If the same part is used in many subassemblies, then How we can identify each parts uniquely?
In the attched image, We can find part "Shoe baseplate.par:1" in all the sub assemblies of "Pallet Rack_100 x 2.5_M.asm"
So now how we can diffferenciate those parts using .net ?
the physical part (file) is (should) always be the same. Solid Edge assembly documents own a Occurrences collection of Occurrence objects of their 1st level assembly structure. So the Occurrence object is the key to your question i think.
Thanks for your reply..!
Using occurences, we can get occurence object but if we are trying to get the name of that object, we are getting the same name for both occurence objects.
Is there any other Property like "PART No." instead of "NAME", through which we can identify the particular part.??
For sure you'll get the identical set of properties or attributes for all instances of your referenced part. That's the sense of using multiple instances of a single physical part file. Why the part number or even part file name should change? You can't distinguish between the instances, except to their geometric position. This geometric information is part of the Occurrence object.
If you have a reference to the occurrence in the subassembly, you should be able to use the GetOccurrencesInPath method on the reference. This will return all of the occurrences in the path down to that occurrence which you can then use to build the unique name. Be aware that this will activate occurrences in the path. For an example, you can see the function GenerateOccurrencePathString in the SEAssemblyRelationshipBrowser sample that is delivered in the Custom folder. The only difference in this sample is that it starts with a face reference for a relationship instead of an occurrence reference.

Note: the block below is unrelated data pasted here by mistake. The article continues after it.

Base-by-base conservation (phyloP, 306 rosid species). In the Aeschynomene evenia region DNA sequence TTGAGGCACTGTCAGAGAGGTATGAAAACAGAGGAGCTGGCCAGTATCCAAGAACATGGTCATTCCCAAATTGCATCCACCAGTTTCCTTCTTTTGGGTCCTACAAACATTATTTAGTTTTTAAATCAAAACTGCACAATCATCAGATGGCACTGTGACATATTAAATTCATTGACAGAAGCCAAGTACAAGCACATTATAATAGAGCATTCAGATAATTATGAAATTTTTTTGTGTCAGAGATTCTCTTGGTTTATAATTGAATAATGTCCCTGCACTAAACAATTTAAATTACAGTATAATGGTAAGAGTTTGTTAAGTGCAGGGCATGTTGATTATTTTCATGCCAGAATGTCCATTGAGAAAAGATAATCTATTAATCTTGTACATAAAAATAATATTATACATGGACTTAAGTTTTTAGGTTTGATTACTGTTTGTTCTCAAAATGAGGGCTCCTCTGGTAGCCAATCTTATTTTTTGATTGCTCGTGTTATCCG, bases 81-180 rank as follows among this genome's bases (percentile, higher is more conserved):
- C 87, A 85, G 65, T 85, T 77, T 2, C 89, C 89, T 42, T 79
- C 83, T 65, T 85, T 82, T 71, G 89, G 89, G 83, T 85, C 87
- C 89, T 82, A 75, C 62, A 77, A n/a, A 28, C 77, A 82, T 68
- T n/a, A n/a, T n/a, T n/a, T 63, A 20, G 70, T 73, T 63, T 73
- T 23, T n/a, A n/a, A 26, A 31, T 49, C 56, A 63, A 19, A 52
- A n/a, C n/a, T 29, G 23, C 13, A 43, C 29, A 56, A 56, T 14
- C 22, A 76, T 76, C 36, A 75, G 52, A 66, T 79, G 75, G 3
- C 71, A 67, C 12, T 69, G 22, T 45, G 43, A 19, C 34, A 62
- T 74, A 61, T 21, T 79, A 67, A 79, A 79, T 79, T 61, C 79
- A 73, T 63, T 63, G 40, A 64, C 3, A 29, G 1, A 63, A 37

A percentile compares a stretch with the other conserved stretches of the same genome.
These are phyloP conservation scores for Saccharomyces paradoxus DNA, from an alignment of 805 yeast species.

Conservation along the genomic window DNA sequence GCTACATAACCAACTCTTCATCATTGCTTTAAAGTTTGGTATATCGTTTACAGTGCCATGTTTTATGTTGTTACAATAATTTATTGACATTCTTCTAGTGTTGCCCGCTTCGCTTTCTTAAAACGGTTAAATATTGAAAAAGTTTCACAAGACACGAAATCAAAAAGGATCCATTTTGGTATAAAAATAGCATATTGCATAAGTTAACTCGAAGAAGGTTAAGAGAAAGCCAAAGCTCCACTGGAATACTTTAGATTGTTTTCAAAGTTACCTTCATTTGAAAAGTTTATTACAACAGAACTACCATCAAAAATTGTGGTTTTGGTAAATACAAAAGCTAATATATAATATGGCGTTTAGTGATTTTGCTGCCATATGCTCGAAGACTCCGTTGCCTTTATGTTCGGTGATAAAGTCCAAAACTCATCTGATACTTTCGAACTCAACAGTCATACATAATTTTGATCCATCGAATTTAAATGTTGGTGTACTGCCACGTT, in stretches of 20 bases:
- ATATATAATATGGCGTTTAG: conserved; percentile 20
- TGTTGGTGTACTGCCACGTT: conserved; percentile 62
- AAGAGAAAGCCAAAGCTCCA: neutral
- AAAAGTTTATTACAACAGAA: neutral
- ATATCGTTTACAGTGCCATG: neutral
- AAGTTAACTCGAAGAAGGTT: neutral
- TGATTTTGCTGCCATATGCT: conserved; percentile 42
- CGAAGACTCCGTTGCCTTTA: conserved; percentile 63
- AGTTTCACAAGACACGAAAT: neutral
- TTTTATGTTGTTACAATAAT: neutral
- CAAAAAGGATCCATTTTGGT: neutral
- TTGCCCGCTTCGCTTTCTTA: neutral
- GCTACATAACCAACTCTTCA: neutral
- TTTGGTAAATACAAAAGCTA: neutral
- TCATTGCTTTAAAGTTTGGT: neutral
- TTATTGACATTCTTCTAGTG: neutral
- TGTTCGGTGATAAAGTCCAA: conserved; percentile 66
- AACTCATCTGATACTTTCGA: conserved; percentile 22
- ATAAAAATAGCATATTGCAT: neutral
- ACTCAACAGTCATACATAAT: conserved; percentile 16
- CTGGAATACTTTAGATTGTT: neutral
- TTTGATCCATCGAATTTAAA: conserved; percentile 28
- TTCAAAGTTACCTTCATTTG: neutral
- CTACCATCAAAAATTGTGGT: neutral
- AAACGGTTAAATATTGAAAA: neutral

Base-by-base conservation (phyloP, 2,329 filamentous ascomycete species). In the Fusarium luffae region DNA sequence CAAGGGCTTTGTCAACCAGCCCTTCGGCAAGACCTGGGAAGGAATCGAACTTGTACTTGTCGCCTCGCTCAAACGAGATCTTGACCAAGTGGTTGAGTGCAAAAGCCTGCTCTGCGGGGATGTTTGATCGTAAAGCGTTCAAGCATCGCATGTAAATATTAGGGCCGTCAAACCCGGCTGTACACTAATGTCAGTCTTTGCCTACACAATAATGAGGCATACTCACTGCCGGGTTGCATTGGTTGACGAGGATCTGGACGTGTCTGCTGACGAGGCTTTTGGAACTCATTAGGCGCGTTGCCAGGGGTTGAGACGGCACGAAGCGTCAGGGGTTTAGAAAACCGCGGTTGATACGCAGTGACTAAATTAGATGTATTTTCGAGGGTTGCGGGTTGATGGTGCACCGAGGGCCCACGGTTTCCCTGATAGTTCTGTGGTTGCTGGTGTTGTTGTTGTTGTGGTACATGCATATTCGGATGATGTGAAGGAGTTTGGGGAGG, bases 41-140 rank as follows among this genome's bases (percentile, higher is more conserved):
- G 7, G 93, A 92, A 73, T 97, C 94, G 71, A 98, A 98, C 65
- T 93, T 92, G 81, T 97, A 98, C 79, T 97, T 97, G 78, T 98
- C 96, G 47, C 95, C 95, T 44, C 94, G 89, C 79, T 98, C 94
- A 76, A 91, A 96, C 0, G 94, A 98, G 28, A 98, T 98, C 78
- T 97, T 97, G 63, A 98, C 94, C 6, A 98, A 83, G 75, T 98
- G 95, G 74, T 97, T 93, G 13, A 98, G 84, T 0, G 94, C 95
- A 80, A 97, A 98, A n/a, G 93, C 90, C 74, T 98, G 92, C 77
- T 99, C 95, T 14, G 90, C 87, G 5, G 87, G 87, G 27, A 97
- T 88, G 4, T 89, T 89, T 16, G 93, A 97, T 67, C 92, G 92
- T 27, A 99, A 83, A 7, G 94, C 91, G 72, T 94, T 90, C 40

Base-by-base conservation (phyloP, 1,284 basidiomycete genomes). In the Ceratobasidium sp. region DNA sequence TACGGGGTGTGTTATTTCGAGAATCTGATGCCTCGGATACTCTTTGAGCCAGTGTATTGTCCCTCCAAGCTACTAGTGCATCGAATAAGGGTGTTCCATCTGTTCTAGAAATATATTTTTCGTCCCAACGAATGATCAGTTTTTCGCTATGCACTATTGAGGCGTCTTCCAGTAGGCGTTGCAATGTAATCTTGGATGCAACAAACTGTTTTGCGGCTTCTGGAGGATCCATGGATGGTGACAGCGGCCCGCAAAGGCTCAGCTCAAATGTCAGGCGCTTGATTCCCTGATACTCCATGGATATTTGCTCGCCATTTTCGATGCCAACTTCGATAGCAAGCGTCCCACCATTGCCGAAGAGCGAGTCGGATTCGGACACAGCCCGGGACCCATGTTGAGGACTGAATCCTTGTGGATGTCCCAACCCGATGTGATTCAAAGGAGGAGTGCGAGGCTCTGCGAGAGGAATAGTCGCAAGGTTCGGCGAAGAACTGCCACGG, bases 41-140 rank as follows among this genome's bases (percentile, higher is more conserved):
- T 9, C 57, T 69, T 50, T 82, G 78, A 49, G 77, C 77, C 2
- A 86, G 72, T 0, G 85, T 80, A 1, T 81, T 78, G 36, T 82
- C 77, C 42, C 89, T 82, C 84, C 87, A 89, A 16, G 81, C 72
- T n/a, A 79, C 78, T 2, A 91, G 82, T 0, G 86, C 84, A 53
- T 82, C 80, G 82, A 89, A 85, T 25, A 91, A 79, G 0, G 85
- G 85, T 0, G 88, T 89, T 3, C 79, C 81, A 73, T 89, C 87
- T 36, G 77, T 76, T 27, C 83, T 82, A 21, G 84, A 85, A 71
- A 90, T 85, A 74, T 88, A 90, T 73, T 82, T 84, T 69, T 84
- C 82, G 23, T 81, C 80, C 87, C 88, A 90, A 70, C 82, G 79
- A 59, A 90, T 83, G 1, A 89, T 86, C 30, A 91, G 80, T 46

In my opinion it is easier to use the SubOccurrence object to distinguish the same part/subasm in multiple different subassemblies.
On the toplevel, you will continue to use the Occurrence object, but on lower level objects, the SubOccurrence is the object to use.
If you call the GetReferenceKey method on it, you can store persistent data to access the sub occurrence directly at any later moment (by calling the BindKeyToObject method on the toplevel assembly document), even after saving and reloading your project.
And if you need to add any suboccurrence to a highlight set or select set, you can use the Reference property, which will give you the path to your occurrence like @GregLuckett has mentioned in his post.